A long-awaited judgment of the CJEU dated 13 May 2014 held that the giant search engine Google must give effect to a so-called "right to be forgotten". According to the CJEU, Google (and therefore every search engine operator) is responsible for the processing of personal data appearing on web pages published by third parties and referenced by Google.
As a result, if, following a search made on the basis of a person's name, the list of results in the search engine operator displays a link to a web page which contains information related to that person, the data subject may approach the operator directly, and under certain conditions (where personal data storage is no longer necessary or is irrelevant for the original purposes of the processing for which the data was collected) may obtain the removal of the link from the list of the results. If the search engine refuses the request, the data subject may ask the relevant authorities to consider their case.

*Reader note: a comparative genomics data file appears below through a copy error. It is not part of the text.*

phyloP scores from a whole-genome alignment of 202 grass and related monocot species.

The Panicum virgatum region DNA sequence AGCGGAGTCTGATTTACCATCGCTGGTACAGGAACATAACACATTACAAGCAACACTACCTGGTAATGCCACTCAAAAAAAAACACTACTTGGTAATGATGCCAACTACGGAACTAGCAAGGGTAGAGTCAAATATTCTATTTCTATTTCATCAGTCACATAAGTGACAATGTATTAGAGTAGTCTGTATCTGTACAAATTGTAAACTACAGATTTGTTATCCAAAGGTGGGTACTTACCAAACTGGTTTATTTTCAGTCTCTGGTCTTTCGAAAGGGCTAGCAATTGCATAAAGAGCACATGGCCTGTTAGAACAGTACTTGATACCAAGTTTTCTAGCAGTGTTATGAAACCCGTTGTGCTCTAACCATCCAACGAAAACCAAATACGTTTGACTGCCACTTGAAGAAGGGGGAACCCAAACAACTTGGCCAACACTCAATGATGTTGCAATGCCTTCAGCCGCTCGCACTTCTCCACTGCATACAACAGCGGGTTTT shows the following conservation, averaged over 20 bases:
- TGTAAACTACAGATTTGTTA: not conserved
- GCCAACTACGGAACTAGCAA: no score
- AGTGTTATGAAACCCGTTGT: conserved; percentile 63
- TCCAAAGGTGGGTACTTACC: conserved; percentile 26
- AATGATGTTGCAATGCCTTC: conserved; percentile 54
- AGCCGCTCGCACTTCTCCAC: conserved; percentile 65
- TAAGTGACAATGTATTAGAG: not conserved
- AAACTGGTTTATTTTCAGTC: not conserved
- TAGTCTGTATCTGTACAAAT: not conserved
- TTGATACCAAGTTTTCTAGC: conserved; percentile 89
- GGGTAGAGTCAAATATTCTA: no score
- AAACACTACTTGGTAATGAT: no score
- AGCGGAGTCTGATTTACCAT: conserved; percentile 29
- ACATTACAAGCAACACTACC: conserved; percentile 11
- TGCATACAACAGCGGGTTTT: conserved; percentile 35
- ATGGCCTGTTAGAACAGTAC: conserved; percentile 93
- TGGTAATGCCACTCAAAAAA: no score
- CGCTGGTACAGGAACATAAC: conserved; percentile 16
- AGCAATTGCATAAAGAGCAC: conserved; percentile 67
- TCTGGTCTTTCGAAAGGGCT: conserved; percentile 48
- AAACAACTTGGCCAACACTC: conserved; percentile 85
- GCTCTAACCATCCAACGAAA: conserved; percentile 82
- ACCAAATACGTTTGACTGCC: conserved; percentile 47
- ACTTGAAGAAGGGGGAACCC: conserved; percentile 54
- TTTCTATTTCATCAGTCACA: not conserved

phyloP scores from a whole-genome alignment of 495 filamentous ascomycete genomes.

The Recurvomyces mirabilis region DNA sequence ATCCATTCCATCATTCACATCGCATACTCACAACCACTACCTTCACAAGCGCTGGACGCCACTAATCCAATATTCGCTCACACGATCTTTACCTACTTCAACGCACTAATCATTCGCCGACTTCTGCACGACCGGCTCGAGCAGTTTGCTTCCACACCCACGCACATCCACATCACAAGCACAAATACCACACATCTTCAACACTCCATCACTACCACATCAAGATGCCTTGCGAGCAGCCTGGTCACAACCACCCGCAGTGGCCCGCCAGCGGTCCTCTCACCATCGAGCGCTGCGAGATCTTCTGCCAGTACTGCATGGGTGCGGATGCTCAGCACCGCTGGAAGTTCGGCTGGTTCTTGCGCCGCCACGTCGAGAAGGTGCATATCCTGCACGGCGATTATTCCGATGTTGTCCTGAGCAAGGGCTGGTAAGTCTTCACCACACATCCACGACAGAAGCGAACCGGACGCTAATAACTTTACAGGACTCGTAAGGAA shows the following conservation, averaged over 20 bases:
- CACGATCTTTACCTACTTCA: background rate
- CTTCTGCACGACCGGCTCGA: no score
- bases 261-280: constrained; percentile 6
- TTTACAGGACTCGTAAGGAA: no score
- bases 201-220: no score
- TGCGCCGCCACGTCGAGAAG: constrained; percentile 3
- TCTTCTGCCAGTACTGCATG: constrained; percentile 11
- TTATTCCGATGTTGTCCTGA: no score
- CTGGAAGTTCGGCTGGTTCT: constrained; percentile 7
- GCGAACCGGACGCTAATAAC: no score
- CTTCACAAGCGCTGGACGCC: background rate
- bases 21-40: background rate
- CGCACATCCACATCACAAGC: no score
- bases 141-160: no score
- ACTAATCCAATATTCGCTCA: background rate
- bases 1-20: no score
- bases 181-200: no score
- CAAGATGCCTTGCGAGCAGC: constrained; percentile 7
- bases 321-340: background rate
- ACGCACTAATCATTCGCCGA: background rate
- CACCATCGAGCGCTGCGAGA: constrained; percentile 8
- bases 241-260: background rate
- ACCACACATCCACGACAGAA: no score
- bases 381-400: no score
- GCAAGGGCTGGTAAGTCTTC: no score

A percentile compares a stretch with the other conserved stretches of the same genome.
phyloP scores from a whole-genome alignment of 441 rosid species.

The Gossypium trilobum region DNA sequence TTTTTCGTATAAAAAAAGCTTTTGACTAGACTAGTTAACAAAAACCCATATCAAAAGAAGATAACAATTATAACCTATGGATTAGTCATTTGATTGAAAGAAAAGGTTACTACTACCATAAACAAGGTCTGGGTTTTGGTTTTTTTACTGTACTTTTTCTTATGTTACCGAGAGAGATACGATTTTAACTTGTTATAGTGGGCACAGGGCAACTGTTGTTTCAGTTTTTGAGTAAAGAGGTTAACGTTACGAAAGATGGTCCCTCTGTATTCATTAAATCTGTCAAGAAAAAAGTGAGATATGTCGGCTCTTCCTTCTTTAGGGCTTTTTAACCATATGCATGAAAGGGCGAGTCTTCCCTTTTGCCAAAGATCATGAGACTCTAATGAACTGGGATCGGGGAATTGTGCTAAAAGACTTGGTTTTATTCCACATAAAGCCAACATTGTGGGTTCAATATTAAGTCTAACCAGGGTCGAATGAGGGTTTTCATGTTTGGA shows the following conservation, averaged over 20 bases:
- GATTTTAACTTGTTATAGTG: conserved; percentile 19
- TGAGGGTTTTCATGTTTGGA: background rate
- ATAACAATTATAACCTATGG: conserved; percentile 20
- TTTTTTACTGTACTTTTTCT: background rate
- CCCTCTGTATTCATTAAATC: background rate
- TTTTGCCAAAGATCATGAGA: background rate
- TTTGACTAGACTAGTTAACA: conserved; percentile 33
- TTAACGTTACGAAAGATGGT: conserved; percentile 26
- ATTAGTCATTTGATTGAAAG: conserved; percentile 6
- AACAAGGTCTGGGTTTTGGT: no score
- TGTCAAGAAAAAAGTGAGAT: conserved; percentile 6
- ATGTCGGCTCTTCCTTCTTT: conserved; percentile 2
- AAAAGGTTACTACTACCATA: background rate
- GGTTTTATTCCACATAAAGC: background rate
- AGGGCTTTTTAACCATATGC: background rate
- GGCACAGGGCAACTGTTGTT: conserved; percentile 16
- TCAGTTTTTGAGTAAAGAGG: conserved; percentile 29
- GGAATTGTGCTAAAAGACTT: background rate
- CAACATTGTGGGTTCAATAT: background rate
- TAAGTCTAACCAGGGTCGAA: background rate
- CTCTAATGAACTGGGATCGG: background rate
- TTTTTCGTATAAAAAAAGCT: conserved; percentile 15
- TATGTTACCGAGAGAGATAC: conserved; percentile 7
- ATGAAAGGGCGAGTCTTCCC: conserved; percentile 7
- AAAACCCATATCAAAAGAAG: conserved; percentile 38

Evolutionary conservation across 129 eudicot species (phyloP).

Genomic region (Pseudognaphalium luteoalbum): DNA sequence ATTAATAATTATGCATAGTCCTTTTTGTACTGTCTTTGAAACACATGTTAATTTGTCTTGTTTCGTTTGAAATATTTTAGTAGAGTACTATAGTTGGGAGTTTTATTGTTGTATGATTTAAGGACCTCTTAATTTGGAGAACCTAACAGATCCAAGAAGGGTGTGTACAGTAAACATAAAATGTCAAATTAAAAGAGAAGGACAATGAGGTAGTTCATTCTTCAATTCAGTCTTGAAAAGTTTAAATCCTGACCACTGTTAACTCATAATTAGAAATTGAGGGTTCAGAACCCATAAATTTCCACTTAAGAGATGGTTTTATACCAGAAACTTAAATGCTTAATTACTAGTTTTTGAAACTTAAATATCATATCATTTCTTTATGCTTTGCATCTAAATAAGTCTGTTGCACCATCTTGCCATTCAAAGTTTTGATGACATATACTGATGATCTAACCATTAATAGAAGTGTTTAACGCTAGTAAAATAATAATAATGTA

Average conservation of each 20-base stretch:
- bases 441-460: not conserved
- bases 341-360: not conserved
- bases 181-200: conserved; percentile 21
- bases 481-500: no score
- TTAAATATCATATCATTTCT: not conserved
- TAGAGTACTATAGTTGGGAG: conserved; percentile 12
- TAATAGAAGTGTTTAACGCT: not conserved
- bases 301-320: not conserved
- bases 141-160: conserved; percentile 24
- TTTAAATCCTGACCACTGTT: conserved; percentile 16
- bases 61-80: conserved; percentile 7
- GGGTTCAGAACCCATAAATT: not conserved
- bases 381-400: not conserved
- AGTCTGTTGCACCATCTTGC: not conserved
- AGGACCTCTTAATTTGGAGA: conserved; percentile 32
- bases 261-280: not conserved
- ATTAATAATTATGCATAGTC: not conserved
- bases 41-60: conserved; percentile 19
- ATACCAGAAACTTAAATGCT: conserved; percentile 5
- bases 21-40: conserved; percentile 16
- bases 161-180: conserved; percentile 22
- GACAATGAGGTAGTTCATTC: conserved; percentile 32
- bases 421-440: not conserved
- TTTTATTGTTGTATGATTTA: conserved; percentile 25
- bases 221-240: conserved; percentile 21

In consequence, Google had to implement a standard procedure to deal with such requests. The Google transparency report affirmed that the company had received more than 200,000 requests "to be forgotten" since the ruling.
As for Luxembourg, the national data protection authority (the Commission Nationale pour la Protection des Données - "CNPD") published practical guidelines on its website on how data subjects may proceed to request the removal of links to web pages.